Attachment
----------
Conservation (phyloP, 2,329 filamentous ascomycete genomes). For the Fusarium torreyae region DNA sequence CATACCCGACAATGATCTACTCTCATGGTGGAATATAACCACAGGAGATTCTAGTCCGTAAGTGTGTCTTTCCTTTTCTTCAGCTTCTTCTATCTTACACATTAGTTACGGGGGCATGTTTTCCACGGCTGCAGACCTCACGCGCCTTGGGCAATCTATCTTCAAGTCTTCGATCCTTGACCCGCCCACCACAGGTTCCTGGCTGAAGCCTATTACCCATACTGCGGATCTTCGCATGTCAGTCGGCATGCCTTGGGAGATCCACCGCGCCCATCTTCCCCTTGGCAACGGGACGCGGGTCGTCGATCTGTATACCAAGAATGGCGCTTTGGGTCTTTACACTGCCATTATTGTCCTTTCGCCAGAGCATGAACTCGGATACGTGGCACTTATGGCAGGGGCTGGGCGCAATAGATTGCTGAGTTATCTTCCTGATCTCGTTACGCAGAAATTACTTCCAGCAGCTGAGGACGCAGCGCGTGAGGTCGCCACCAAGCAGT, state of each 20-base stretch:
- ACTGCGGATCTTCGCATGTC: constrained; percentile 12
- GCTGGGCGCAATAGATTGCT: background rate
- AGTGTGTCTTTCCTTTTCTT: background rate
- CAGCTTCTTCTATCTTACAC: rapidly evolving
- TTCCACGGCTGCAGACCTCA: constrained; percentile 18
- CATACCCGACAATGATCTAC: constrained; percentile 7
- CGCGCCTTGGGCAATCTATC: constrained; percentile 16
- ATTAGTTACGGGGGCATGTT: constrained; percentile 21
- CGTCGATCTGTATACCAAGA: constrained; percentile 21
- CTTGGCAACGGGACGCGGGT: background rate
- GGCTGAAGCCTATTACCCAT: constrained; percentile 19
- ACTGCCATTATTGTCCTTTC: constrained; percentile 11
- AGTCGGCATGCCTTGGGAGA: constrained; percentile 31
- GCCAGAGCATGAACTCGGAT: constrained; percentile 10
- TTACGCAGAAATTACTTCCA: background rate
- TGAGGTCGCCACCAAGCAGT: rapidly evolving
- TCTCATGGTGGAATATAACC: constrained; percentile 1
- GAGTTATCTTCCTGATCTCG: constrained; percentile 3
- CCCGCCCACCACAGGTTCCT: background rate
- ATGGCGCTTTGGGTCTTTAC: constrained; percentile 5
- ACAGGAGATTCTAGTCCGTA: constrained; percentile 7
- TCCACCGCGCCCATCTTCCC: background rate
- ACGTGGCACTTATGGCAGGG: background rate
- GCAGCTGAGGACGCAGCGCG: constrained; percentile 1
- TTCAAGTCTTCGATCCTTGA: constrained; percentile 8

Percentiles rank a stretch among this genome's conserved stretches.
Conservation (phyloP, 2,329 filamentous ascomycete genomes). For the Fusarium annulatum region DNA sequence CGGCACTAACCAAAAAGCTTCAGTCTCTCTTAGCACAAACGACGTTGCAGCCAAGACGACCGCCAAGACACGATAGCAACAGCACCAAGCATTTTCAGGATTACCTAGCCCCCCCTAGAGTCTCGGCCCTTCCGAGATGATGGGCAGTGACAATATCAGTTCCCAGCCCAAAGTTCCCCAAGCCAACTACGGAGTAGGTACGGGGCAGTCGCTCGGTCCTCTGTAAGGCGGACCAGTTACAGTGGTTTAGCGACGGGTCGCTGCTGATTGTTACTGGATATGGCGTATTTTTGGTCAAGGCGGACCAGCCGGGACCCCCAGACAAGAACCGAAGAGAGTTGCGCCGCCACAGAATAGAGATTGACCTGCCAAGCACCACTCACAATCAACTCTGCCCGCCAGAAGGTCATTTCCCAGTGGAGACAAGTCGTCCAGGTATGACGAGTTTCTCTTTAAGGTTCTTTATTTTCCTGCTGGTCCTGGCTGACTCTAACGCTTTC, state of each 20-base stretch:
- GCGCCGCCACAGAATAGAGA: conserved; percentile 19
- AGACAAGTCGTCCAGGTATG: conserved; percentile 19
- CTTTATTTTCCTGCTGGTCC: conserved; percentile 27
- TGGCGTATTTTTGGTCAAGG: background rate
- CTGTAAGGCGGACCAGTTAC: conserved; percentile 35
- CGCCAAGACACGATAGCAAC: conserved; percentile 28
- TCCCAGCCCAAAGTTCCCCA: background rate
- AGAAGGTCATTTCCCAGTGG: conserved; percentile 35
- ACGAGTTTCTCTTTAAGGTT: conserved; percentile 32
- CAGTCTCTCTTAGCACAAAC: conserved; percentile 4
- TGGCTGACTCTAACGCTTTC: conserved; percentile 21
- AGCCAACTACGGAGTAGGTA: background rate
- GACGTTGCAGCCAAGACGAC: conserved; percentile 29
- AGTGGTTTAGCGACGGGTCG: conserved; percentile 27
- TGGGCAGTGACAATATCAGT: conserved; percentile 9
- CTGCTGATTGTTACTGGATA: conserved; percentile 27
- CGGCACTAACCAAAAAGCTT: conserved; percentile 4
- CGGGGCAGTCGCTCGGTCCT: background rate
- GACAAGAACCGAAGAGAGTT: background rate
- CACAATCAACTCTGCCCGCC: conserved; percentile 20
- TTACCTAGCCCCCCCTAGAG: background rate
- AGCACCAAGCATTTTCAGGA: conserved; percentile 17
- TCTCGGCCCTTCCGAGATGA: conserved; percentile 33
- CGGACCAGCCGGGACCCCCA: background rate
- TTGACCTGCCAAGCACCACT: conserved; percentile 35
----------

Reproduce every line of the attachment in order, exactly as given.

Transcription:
Conservation (phyloP, 2,329 filamentous ascomycete genomes). For the Fusarium torreyae region DNA sequence CATACCCGACAATGATCTACTCTCATGGTGGAATATAACCACAGGAGATTCTAGTCCGTAAGTGTGTCTTTCCTTTTCTTCAGCTTCTTCTATCTTACACATTAGTTACGGGGGCATGTTTTCCACGGCTGCAGACCTCACGCGCCTTGGGCAATCTATCTTCAAGTCTTCGATCCTTGACCCGCCCACCACAGGTTCCTGGCTGAAGCCTATTACCCATACTGCGGATCTTCGCATGTCAGTCGGCATGCCTTGGGAGATCCACCGCGCCCATCTTCCCCTTGGCAACGGGACGCGGGTCGTCGATCTGTATACCAAGAATGGCGCTTTGGGTCTTTACACTGCCATTATTGTCCTTTCGCCAGAGCATGAACTCGGATACGTGGCACTTATGGCAGGGGCTGGGCGCAATAGATTGCTGAGTTATCTTCCTGATCTCGTTACGCAGAAATTACTTCCAGCAGCTGAGGACGCAGCGCGTGAGGTCGCCACCAAGCAGT, state of each 20-base stretch:
- ACTGCGGATCTTCGCATGTC: constrained; percentile 12
- GCTGGGCGCAATAGATTGCT: background rate
- AGTGTGTCTTTCCTTTTCTT: background rate
- CAGCTTCTTCTATCTTACAC: rapidly evolving
- TTCCACGGCTGCAGACCTCA: constrained; percentile 18
- CATACCCGACAATGATCTAC: constrained; percentile 7
- CGCGCCTTGGGCAATCTATC: constrained; percentile 16
- ATTAGTTACGGGGGCATGTT: constrained; percentile 21
- CGTCGATCTGTATACCAAGA: constrained; percentile 21
- CTTGGCAACGGGACGCGGGT: background rate
- GGCTGAAGCCTATTACCCAT: constrained; percentile 19
- ACTGCCATTATTGTCCTTTC: constrained; percentile 11
- AGTCGGCATGCCTTGGGAGA: constrained; percentile 31
- GCCAGAGCATGAACTCGGAT: constrained; percentile 10
- TTACGCAGAAATTACTTCCA: background rate
- TGAGGTCGCCACCAAGCAGT: rapidly evolving
- TCTCATGGTGGAATATAACC: constrained; percentile 1
- GAGTTATCTTCCTGATCTCG: constrained; percentile 3
- CCCGCCCACCACAGGTTCCT: background rate
- ATGGCGCTTTGGGTCTTTAC: constrained; percentile 5
- ACAGGAGATTCTAGTCCGTA: constrained; percentile 7
- TCCACCGCGCCCATCTTCCC: background rate
- ACGTGGCACTTATGGCAGGG: background rate
- GCAGCTGAGGACGCAGCGCG: constrained; percentile 1
- TTCAAGTCTTCGATCCTTGA: constrained; percentile 8

Percentiles rank a stretch among this genome's conserved stretches.
Conservation (phyloP, 2,329 filamentous ascomycete genomes). For the Fusarium annulatum region DNA sequence CGGCACTAACCAAAAAGCTTCAGTCTCTCTTAGCACAAACGACGTTGCAGCCAAGACGACCGCCAAGACACGATAGCAACAGCACCAAGCATTTTCAGGATTACCTAGCCCCCCCTAGAGTCTCGGCCCTTCCGAGATGATGGGCAGTGACAATATCAGTTCCCAGCCCAAAGTTCCCCAAGCCAACTACGGAGTAGGTACGGGGCAGTCGCTCGGTCCTCTGTAAGGCGGACCAGTTACAGTGGTTTAGCGACGGGTCGCTGCTGATTGTTACTGGATATGGCGTATTTTTGGTCAAGGCGGACCAGCCGGGACCCCCAGACAAGAACCGAAGAGAGTTGCGCCGCCACAGAATAGAGATTGACCTGCCAAGCACCACTCACAATCAACTCTGCCCGCCAGAAGGTCATTTCCCAGTGGAGACAAGTCGTCCAGGTATGACGAGTTTCTCTTTAAGGTTCTTTATTTTCCTGCTGGTCCTGGCTGACTCTAACGCTTTC, state of each 20-base stretch:
- GCGCCGCCACAGAATAGAGA: conserved; percentile 19
- AGACAAGTCGTCCAGGTATG: conserved; percentile 19
- CTTTATTTTCCTGCTGGTCC: conserved; percentile 27
- TGGCGTATTTTTGGTCAAGG: background rate
- CTGTAAGGCGGACCAGTTAC: conserved; percentile 35
- CGCCAAGACACGATAGCAAC: conserved; percentile 28
- TCCCAGCCCAAAGTTCCCCA: background rate
- AGAAGGTCATTTCCCAGTGG: conserved; percentile 35
- ACGAGTTTCTCTTTAAGGTT: conserved; percentile 32
- CAGTCTCTCTTAGCACAAAC: conserved; percentile 4
- TGGCTGACTCTAACGCTTTC: conserved; percentile 21
- AGCCAACTACGGAGTAGGTA: background rate
- GACGTTGCAGCCAAGACGAC: conserved; percentile 29
- AGTGGTTTAGCGACGGGTCG: conserved; percentile 27
- TGGGCAGTGACAATATCAGT: conserved; percentile 9
- CTGCTGATTGTTACTGGATA: conserved; percentile 27
- CGGCACTAACCAAAAAGCTT: conserved; percentile 4
- CGGGGCAGTCGCTCGGTCCT: background rate
- GACAAGAACCGAAGAGAGTT: background rate
- CACAATCAACTCTGCCCGCC: conserved; percentile 20
- TTACCTAGCCCCCCCTAGAG: background rate
- AGCACCAAGCATTTTCAGGA: conserved; percentile 17
- TCTCGGCCCTTCCGAGATGA: conserved; percentile 33
- CGGACCAGCCGGGACCCCCA: background rate
- TTGACCTGCCAAGCACCACT: conserved; percentile 35